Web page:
His first move was to build a solid mole two hundred feet broad from the mainland to the wall of the city, and, says Grote, “he had stones in abundance” from Old Tyre, for the work. And here was the perfect, literal fulfillment of the prophecy, spoken more than two hundred and fifty years before, that “they shall lay thy stones and thy timber and thy dust in the midst of the water;” for to make that mole the troops of Alexander the Great did literally lay the stones and the timber and the dust of Old Tyre in the midst of the water.SITI December 22, 1887, page 777.3

    Nor was that all, for the prophecy had also said that they should “scrape her dust from her, and make her like the top of a rock.” There was abundance of material there to have made the mole as first designed, only two hundred feet broad, without any very close scraping, if all had gone well. But the channel was exposed to the full blast of the wind, and the work was often broken by the heavy waves. Besides this, as soon as the Tyrians began to see that the enterprise really threatened them, they applied all their power and ingenuity to defeat it by annoying the builders, burning the timbers, and breaking down the mole and scattering the stones in the water. And when, even against all these hindrances, the mole had been carried almost to the city wall, on a stormy day the Tyrians, pouring out their whole naval force in ships and little boats of all kinds, drove a great fire-ship loaded with the most combustible materials against the two great protective towers that defended the advancing mole, setting them on fire, while at the same time every Tyrian that could get in a damaging blow at the mole itself did so. They burnt the towers, drove off the workmen, tore out the woodwork that held the mole together, and the waves being dashed against it, the greater part of the structure was broken to pieces and sank in the sea.SITI December 22, 1887, page 777.4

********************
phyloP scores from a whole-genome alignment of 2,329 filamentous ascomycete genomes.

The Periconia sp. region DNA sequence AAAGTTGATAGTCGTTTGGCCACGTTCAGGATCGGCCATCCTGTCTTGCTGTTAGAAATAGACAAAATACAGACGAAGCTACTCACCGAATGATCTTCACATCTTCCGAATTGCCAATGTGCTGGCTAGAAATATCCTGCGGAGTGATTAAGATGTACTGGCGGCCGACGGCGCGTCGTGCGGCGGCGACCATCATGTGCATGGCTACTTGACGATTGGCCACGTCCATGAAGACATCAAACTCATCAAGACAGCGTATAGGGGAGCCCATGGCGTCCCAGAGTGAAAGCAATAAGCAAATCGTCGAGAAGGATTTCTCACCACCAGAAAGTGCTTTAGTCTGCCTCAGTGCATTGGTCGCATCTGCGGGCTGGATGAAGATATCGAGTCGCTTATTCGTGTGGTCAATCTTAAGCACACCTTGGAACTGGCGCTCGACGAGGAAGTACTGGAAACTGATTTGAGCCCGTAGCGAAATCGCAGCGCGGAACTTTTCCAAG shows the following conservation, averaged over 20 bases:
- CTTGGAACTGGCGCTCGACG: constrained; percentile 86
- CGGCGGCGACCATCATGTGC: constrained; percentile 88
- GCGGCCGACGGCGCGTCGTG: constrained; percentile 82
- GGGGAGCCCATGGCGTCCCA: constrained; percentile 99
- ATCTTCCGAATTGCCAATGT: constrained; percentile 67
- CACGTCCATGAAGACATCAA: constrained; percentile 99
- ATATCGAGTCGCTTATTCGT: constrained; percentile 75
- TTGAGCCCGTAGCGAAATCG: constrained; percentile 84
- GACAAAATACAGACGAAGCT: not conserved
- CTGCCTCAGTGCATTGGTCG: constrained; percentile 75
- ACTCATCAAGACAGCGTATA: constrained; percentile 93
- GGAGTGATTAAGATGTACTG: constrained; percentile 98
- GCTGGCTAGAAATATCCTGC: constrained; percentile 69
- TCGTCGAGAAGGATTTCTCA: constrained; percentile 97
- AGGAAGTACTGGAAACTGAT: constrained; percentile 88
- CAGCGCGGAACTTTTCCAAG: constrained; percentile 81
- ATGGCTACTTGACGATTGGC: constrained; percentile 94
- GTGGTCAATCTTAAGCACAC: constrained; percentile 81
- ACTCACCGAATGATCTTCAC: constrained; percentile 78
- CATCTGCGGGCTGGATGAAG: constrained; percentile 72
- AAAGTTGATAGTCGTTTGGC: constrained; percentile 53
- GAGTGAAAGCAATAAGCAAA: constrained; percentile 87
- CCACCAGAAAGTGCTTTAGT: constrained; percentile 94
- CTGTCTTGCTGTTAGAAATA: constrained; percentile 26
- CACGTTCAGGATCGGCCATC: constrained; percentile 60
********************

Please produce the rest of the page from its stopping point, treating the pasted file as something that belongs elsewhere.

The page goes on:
It then became necessary to begin the mole nearly new, but, nothing daunted, Alexander at once set to work not only to rebuild the mole, but to make it broader and stronger than before. Of course the work that had been destroyed formed a good foundation upon which to make the new one both broader and stronger. But every reverse made it necessary to have more stones and especially more dust, and so it came about that in the very nature of the case the builders were compelled to literally “scrape” the dust from Old Tyre, and at the last to leave her “like the top of a rock.”SITI December 22, 1887, page 777.5